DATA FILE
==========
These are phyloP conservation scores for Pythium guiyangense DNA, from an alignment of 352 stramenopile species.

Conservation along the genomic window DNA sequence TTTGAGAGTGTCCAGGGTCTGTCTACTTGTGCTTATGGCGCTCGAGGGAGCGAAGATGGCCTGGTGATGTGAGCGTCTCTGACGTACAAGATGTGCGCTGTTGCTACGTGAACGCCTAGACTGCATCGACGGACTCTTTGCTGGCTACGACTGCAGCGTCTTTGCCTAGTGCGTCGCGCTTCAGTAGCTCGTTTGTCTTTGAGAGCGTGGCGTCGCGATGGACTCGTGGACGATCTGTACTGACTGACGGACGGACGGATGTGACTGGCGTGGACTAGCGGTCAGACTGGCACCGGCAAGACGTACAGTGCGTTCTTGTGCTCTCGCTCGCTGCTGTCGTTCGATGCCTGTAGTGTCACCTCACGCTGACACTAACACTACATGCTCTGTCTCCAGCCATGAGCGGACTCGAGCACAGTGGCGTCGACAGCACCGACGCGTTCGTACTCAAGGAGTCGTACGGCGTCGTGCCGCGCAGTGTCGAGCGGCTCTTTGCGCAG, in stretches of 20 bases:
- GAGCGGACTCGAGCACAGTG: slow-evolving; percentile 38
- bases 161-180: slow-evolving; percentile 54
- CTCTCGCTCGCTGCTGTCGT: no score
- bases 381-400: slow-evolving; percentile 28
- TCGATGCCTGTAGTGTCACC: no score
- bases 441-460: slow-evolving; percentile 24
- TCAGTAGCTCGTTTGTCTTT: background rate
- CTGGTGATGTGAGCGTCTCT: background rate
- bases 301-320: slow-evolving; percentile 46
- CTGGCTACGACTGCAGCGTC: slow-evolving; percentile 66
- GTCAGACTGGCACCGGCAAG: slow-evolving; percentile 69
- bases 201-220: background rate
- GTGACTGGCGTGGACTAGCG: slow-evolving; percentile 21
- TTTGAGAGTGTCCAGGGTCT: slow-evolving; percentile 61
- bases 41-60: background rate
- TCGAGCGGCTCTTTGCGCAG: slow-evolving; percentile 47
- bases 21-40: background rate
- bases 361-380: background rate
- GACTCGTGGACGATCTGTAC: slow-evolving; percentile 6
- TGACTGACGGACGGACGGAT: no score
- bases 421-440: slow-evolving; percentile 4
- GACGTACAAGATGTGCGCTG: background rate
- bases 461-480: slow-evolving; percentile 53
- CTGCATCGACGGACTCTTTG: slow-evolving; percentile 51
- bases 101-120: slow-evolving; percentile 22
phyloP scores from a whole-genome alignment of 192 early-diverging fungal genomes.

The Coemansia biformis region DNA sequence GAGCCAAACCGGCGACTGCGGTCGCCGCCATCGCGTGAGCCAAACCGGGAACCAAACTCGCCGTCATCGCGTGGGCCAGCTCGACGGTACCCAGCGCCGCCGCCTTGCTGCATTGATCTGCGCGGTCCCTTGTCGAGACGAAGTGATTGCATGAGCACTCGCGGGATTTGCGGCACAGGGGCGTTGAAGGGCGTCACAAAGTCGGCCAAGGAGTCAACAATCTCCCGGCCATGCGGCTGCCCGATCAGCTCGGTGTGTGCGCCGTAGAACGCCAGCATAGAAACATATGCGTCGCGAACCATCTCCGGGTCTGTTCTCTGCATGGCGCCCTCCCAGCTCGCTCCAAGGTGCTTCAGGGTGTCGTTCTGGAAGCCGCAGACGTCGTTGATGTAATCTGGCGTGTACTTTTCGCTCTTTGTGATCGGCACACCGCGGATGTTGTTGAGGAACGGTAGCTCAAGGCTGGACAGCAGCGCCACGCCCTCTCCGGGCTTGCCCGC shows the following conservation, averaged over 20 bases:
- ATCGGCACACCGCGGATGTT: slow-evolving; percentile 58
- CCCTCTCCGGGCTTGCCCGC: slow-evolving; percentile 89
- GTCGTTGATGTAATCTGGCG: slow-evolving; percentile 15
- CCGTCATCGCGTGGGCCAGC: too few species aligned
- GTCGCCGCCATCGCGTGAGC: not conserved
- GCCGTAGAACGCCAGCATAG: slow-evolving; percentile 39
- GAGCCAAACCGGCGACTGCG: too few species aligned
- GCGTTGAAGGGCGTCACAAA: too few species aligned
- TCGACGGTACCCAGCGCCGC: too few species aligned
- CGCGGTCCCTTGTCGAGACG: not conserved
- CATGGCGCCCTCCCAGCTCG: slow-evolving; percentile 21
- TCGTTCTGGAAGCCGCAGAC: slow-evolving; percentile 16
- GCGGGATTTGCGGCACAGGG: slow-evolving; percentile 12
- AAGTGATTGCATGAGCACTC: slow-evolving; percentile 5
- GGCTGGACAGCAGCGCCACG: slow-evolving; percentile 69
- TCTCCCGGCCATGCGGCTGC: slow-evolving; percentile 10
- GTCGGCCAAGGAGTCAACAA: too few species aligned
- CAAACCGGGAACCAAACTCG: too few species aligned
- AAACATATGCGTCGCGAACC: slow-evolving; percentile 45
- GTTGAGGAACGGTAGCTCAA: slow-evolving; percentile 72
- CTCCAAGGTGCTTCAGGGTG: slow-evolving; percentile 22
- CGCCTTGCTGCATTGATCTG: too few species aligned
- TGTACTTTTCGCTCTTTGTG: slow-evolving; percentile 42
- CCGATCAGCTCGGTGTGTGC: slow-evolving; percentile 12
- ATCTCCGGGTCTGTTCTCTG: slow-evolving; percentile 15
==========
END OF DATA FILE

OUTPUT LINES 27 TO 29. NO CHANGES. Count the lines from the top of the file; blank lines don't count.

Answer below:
- bases 101-120: slow-evolving; percentile 22
phyloP scores from a whole-genome alignment of 192 early-diverging fungal genomes.

The Coemansia biformis region DNA sequence GAGCCAAACCGGCGACTGCGGTCGCCGCCATCGCGTGAGCCAAACCGGGAACCAAACTCGCCGTCATCGCGTGGGCCAGCTCGACGGTACCCAGCGCCGCCGCCTTGCTGCATTGATCTGCGCGGTCCCTTGTCGAGACGAAGTGATTGCATGAGCACTCGCGGGATTTGCGGCACAGGGGCGTTGAAGGGCGTCACAAAGTCGGCCAAGGAGTCAACAATCTCCCGGCCATGCGGCTGCCCGATCAGCTCGGTGTGTGCGCCGTAGAACGCCAGCATAGAAACATATGCGTCGCGAACCATCTCCGGGTCTGTTCTCTGCATGGCGCCCTCCCAGCTCGCTCCAAGGTGCTTCAGGGTGTCGTTCTGGAAGCCGCAGACGTCGTTGATGTAATCTGGCGTGTACTTTTCGCTCTTTGTGATCGGCACACCGCGGATGTTGTTGAGGAACGGTAGCTCAAGGCTGGACAGCAGCGCCACGCCCTCTCCGGGCTTGCCCGC shows the following conservation, averaged over 20 bases: